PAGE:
A California marketing executive and author was sentenced Wednesday to 3 weeks in prison for paying $50,000 to cheat on her son’s college entrance test.
Jane Buckingham, 51, was sentenced in Boston’s federal court after pleading guilty in May to a single count of fraud and conspiracy. She is the 11 th parent to be sentenced in a college admissions bribery plan that captured lots of wealthy moms and dads.
The Los Angeles resident confessed to paying $50,000 to a sham charity run by admissions expert William “Rick” Singer, who then paid off a test proctor to take the ACT test on behalf of her son at a Houston, Texas, testing site in2018 Vocalist has pleaded guilty to his role in the plan.
Buckingham provided her kid a practice test at house and led him to think he was taking the genuine test on his own, authorities stated. Her attorneys stated the procedure was intended to protect him from discovering about the scheme.
It landed her boy a 35 out of 36 on the ACT, positioning him in the 99 th percentile nationally. Buckingham aimed to get her child into the University of Southern California, prosecutors said. It’s unclear whether he registered at the school.
Prosecutors suggested six months in prison and a $40,000 fine, saying Buckingham was “more deeply taken part in the mechanics of the scams than a number of the other moms and dads” in the case. By having a proctor take the test on her kid’s behalf, they stated, she denied him “of even the opportunity to get any of the answers right on his own.”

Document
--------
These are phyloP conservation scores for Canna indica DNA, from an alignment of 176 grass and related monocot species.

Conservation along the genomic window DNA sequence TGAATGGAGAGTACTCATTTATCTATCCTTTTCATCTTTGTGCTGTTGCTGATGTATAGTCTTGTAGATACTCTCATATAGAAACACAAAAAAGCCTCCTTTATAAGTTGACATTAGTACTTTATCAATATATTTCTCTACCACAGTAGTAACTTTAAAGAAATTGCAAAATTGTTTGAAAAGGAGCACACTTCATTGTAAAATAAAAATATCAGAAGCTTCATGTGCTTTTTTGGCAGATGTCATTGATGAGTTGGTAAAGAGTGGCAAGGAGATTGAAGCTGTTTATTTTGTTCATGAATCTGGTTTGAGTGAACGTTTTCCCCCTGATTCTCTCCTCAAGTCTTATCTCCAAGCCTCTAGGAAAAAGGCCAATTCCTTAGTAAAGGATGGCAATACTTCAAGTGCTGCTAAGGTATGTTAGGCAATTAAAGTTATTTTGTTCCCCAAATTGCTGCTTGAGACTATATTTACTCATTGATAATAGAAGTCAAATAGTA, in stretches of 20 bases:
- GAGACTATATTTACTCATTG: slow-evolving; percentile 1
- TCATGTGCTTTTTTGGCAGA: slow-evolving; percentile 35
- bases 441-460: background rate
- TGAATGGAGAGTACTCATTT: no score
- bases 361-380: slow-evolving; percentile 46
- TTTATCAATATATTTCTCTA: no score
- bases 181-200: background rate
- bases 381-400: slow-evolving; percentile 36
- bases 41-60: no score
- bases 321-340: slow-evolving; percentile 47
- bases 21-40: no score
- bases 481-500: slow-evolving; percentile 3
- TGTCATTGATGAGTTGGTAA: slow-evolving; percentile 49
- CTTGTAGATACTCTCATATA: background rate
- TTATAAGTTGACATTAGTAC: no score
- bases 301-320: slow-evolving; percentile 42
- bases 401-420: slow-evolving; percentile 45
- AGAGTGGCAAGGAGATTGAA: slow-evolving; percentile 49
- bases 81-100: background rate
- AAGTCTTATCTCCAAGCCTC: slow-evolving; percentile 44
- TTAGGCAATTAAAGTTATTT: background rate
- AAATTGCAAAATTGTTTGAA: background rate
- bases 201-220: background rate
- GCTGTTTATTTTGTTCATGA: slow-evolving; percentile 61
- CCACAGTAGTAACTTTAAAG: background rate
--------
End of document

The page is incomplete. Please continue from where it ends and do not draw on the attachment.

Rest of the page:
Buckingham is CEO of the Los Angeles marketing company Trendera and has actually authored several books, consisting of “The Modern Woman’s Guide to Life.” She said sorry in a letter to the court, saying she is embarrassed and has “absolutely no reason.”
” My family and my kids have been fortunate to have so many benefits that other households and children do not,” she wrote. “And yet I committed a crime so that my child could have another benefit, an unjust and illegal one. It was a horrible thing to do.”
More than 50 individuals have actually been charged in the admissions scheme, which involves wealthy and famous parents implicated of paying allurements to rig their kids’s test scores or to get them admitted to elite universities as hired professional athletes.
An overall of 19 moms and dads have actually pleaded guilty, consisting of four who reversed earlier pleas of innocent today. Another 15 are contesting the charges. Trials are anticipated to start in 2020.